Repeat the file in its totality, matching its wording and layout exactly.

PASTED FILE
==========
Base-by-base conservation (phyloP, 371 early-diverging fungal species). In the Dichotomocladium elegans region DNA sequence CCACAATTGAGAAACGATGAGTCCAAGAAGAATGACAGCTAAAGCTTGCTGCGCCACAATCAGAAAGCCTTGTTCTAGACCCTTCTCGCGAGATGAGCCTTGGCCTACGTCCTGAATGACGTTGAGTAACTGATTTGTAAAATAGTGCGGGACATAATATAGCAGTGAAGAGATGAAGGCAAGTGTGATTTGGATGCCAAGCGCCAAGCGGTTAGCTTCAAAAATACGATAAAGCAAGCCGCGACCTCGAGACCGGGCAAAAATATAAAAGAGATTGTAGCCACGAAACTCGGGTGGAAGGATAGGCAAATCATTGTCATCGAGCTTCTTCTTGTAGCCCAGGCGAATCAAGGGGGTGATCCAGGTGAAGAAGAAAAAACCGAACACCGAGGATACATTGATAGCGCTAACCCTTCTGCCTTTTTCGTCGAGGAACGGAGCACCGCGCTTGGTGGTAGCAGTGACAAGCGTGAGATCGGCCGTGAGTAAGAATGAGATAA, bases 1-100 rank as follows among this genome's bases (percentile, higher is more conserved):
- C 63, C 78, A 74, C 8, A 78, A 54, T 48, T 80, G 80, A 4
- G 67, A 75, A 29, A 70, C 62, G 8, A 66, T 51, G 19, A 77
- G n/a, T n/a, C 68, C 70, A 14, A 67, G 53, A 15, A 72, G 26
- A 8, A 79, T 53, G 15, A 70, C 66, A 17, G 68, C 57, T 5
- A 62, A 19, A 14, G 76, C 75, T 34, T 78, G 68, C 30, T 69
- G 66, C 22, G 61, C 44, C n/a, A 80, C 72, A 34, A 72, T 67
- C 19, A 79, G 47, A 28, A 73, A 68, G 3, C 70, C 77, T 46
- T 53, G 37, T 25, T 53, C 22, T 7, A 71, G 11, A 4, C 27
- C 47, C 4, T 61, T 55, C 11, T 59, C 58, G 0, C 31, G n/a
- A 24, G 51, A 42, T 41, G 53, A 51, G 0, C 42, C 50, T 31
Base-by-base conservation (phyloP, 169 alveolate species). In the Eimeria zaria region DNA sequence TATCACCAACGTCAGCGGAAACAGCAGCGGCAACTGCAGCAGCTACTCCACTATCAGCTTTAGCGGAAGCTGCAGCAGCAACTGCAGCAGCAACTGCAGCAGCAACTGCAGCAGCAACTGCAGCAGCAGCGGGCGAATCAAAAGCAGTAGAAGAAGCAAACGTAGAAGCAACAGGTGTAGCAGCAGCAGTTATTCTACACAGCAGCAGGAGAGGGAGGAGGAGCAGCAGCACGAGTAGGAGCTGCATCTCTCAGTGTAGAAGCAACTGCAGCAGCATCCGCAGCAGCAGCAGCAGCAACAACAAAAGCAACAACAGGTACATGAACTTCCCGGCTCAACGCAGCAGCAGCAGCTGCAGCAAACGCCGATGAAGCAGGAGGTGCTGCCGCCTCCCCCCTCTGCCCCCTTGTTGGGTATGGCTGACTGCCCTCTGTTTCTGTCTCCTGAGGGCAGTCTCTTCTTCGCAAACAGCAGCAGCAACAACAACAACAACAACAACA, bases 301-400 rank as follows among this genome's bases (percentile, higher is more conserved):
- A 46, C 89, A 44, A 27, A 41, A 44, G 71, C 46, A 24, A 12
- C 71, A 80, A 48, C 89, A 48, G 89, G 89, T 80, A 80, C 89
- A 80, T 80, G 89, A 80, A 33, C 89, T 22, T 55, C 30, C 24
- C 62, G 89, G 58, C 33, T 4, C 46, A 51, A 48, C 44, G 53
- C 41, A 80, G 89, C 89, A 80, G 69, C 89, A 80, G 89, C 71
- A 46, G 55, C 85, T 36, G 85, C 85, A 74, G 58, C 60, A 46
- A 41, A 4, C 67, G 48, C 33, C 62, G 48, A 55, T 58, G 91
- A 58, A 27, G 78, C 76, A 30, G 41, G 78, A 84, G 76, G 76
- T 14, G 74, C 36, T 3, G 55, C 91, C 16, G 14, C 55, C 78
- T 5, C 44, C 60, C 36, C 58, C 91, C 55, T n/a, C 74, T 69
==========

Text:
Base-by-base conservation (phyloP, 371 early-diverging fungal species). In the Dichotomocladium elegans region DNA sequence CCACAATTGAGAAACGATGAGTCCAAGAAGAATGACAGCTAAAGCTTGCTGCGCCACAATCAGAAAGCCTTGTTCTAGACCCTTCTCGCGAGATGAGCCTTGGCCTACGTCCTGAATGACGTTGAGTAACTGATTTGTAAAATAGTGCGGGACATAATATAGCAGTGAAGAGATGAAGGCAAGTGTGATTTGGATGCCAAGCGCCAAGCGGTTAGCTTCAAAAATACGATAAAGCAAGCCGCGACCTCGAGACCGGGCAAAAATATAAAAGAGATTGTAGCCACGAAACTCGGGTGGAAGGATAGGCAAATCATTGTCATCGAGCTTCTTCTTGTAGCCCAGGCGAATCAAGGGGGTGATCCAGGTGAAGAAGAAAAAACCGAACACCGAGGATACATTGATAGCGCTAACCCTTCTGCCTTTTTCGTCGAGGAACGGAGCACCGCGCTTGGTGGTAGCAGTGACAAGCGTGAGATCGGCCGTGAGTAAGAATGAGATAA, bases 1-100 rank as follows among this genome's bases (percentile, higher is more conserved):
- C 63, C 78, A 74, C 8, A 78, A 54, T 48, T 80, G 80, A 4
- G 67, A 75, A 29, A 70, C 62, G 8, A 66, T 51, G 19, A 77
- G n/a, T n/a, C 68, C 70, A 14, A 67, G 53, A 15, A 72, G 26
- A 8, A 79, T 53, G 15, A 70, C 66, A 17, G 68, C 57, T 5
- A 62, A 19, A 14, G 76, C 75, T 34, T 78, G 68, C 30, T 69
- G 66, C 22, G 61, C 44, C n/a, A 80, C 72, A 34, A 72, T 67
- C 19, A 79, G 47, A 28, A 73, A 68, G 3, C 70, C 77, T 46
- T 53, G 37, T 25, T 53, C 22, T 7, A 71, G 11, A 4, C 27
- C 47, C 4, T 61, T 55, C 11, T 59, C 58, G 0, C 31, G n/a
- A 24, G 51, A 42, T 41, G 53, A 51, G 0, C 42, C 50, T 31
Base-by-base conservation (phyloP, 169 alveolate species). In the Eimeria zaria region DNA sequence TATCACCAACGTCAGCGGAAACAGCAGCGGCAACTGCAGCAGCTACTCCACTATCAGCTTTAGCGGAAGCTGCAGCAGCAACTGCAGCAGCAACTGCAGCAGCAACTGCAGCAGCAACTGCAGCAGCAGCGGGCGAATCAAAAGCAGTAGAAGAAGCAAACGTAGAAGCAACAGGTGTAGCAGCAGCAGTTATTCTACACAGCAGCAGGAGAGGGAGGAGGAGCAGCAGCACGAGTAGGAGCTGCATCTCTCAGTGTAGAAGCAACTGCAGCAGCATCCGCAGCAGCAGCAGCAGCAACAACAAAAGCAACAACAGGTACATGAACTTCCCGGCTCAACGCAGCAGCAGCAGCTGCAGCAAACGCCGATGAAGCAGGAGGTGCTGCCGCCTCCCCCCTCTGCCCCCTTGTTGGGTATGGCTGACTGCCCTCTGTTTCTGTCTCCTGAGGGCAGTCTCTTCTTCGCAAACAGCAGCAGCAACAACAACAACAACAACAACA, bases 301-400 rank as follows among this genome's bases (percentile, higher is more conserved):
- A 46, C 89, A 44, A 27, A 41, A 44, G 71, C 46, A 24, A 12
- C 71, A 80, A 48, C 89, A 48, G 89, G 89, T 80, A 80, C 89
- A 80, T 80, G 89, A 80, A 33, C 89, T 22, T 55, C 30, C 24
- C 62, G 89, G 58, C 33, T 4, C 46, A 51, A 48, C 44, G 53
- C 41, A 80, G 89, C 89, A 80, G 69, C 89, A 80, G 89, C 71
- A 46, G 55, C 85, T 36, G 85, C 85, A 74, G 58, C 60, A 46
- A 41, A 4, C 67, G 48, C 33, C 62, G 48, A 55, T 58, G 91
- A 58, A 27, G 78, C 76, A 30, G 41, G 78, A 84, G 76, G 76
- T 14, G 74, C 36, T 3, G 55, C 91, C 16, G 14, C 55, C 78
- T 5, C 44, C 60, C 36, C 58, C 91, C 55, T n/a, C 74, T 69